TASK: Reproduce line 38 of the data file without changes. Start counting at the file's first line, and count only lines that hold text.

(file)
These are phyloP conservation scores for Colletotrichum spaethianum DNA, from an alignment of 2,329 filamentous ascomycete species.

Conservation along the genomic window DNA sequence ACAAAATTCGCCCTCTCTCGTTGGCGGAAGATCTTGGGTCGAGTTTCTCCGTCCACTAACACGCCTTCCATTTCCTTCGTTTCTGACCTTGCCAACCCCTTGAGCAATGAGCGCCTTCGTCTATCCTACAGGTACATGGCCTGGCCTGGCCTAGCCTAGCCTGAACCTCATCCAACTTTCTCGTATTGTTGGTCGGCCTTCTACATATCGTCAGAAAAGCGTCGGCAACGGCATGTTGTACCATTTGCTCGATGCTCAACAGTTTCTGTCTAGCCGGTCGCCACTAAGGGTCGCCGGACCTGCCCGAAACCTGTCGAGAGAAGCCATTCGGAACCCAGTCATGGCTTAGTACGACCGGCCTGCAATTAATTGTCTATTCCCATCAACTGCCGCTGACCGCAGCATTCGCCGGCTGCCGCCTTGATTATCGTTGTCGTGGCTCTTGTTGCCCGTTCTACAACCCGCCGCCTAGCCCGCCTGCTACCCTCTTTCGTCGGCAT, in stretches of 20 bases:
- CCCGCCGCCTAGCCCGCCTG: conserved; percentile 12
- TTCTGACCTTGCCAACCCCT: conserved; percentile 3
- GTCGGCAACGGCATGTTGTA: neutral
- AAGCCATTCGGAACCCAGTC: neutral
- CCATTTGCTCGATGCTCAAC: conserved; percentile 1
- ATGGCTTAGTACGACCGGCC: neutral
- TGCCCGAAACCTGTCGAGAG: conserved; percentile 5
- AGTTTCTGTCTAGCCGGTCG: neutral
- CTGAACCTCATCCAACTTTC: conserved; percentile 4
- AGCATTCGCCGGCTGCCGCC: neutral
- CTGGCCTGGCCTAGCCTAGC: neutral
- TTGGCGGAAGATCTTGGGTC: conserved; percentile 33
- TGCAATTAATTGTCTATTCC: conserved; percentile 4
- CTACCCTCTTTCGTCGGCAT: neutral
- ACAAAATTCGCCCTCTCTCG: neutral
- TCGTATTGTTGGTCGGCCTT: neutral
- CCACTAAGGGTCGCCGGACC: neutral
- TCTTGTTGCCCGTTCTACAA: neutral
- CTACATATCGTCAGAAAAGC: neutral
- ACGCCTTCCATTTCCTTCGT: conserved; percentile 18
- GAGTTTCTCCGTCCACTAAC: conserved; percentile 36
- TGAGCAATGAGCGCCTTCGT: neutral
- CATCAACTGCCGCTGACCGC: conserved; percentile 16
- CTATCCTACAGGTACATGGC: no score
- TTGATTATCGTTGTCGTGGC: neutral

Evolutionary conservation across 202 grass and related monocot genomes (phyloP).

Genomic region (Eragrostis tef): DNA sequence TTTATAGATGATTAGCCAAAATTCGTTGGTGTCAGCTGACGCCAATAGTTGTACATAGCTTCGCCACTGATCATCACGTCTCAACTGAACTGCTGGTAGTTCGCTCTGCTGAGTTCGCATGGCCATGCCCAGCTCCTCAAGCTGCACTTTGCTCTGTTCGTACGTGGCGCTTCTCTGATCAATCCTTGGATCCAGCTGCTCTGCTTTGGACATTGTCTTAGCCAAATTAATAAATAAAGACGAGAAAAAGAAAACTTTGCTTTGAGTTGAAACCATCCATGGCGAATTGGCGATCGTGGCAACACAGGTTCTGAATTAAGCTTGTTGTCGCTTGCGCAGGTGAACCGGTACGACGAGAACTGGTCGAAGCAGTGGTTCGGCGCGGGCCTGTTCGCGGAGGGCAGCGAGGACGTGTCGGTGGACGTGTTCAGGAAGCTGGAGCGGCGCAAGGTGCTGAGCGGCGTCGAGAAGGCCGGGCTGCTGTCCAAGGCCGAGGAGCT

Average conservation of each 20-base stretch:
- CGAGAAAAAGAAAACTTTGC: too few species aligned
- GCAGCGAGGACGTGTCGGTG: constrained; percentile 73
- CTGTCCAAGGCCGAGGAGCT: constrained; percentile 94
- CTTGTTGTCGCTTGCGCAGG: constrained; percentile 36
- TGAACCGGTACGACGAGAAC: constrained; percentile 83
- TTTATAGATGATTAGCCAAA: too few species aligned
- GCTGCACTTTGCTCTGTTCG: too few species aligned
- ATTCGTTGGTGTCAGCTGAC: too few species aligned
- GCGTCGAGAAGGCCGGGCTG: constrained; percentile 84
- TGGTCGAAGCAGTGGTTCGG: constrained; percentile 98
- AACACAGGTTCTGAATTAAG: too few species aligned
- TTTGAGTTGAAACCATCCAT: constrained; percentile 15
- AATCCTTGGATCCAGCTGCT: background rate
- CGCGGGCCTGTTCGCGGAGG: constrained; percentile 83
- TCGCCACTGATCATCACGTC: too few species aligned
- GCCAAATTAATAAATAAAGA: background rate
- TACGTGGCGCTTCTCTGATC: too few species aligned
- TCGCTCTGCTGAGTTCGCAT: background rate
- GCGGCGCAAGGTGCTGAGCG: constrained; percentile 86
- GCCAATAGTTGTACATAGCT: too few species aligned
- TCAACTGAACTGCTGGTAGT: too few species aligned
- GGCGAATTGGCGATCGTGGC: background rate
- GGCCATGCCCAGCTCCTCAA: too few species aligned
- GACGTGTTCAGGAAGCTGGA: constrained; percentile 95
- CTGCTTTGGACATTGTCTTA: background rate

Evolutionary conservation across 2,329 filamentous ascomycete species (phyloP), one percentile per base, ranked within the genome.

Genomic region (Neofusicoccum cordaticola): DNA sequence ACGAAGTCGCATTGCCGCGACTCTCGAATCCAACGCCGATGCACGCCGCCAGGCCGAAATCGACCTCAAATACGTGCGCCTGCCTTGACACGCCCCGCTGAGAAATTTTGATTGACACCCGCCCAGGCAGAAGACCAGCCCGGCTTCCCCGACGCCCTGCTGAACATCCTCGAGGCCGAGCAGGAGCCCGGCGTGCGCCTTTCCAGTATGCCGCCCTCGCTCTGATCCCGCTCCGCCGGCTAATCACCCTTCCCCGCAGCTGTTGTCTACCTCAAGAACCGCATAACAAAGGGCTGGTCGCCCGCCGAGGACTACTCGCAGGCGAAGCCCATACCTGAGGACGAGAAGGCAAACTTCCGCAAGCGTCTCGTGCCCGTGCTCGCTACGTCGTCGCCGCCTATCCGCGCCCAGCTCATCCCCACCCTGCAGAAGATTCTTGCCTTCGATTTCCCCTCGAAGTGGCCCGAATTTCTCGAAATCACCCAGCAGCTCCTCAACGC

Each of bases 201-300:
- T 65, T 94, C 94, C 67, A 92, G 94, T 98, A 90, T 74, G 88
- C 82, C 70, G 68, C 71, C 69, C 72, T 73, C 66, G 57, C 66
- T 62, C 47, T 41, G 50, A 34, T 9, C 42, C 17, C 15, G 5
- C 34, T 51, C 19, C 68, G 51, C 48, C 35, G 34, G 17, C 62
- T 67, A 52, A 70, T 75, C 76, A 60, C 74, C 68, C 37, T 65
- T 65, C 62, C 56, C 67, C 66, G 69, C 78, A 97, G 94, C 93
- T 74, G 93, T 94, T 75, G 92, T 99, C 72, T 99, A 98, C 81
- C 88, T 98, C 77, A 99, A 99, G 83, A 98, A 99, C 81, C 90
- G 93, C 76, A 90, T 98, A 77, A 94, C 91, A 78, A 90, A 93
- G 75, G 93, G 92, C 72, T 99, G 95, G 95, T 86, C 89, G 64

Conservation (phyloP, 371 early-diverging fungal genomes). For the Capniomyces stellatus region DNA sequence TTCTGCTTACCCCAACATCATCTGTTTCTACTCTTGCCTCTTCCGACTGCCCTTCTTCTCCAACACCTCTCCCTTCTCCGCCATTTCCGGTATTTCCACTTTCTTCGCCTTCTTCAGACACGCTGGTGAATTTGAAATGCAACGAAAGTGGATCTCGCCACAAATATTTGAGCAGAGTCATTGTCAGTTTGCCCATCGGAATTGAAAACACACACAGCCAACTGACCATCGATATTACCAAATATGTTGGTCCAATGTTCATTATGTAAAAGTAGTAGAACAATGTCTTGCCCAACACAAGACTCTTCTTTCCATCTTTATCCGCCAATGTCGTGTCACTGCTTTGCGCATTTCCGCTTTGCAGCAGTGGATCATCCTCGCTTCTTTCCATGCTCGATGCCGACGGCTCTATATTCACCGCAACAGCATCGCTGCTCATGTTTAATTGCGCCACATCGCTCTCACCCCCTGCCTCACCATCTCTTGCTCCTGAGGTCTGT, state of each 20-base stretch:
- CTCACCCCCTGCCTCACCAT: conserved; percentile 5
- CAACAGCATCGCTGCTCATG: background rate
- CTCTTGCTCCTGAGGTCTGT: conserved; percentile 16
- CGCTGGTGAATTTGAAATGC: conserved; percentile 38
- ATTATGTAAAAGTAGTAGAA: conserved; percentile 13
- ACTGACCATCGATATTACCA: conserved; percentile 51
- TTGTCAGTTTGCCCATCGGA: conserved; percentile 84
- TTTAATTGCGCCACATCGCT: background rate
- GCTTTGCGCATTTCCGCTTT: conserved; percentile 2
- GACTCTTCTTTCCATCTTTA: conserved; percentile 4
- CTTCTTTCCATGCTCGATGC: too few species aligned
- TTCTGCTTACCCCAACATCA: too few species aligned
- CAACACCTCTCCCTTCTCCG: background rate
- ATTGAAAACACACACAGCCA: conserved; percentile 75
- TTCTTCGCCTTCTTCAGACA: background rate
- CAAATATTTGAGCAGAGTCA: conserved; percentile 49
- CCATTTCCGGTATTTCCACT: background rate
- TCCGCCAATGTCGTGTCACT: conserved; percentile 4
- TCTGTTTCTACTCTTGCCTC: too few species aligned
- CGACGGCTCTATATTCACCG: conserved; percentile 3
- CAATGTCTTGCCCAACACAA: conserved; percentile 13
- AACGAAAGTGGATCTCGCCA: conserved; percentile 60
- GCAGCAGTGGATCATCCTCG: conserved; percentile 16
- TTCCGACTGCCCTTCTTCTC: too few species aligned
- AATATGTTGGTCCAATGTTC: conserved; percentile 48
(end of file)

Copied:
- ATTCGTTGGTGTCAGCTGAC: too few species aligned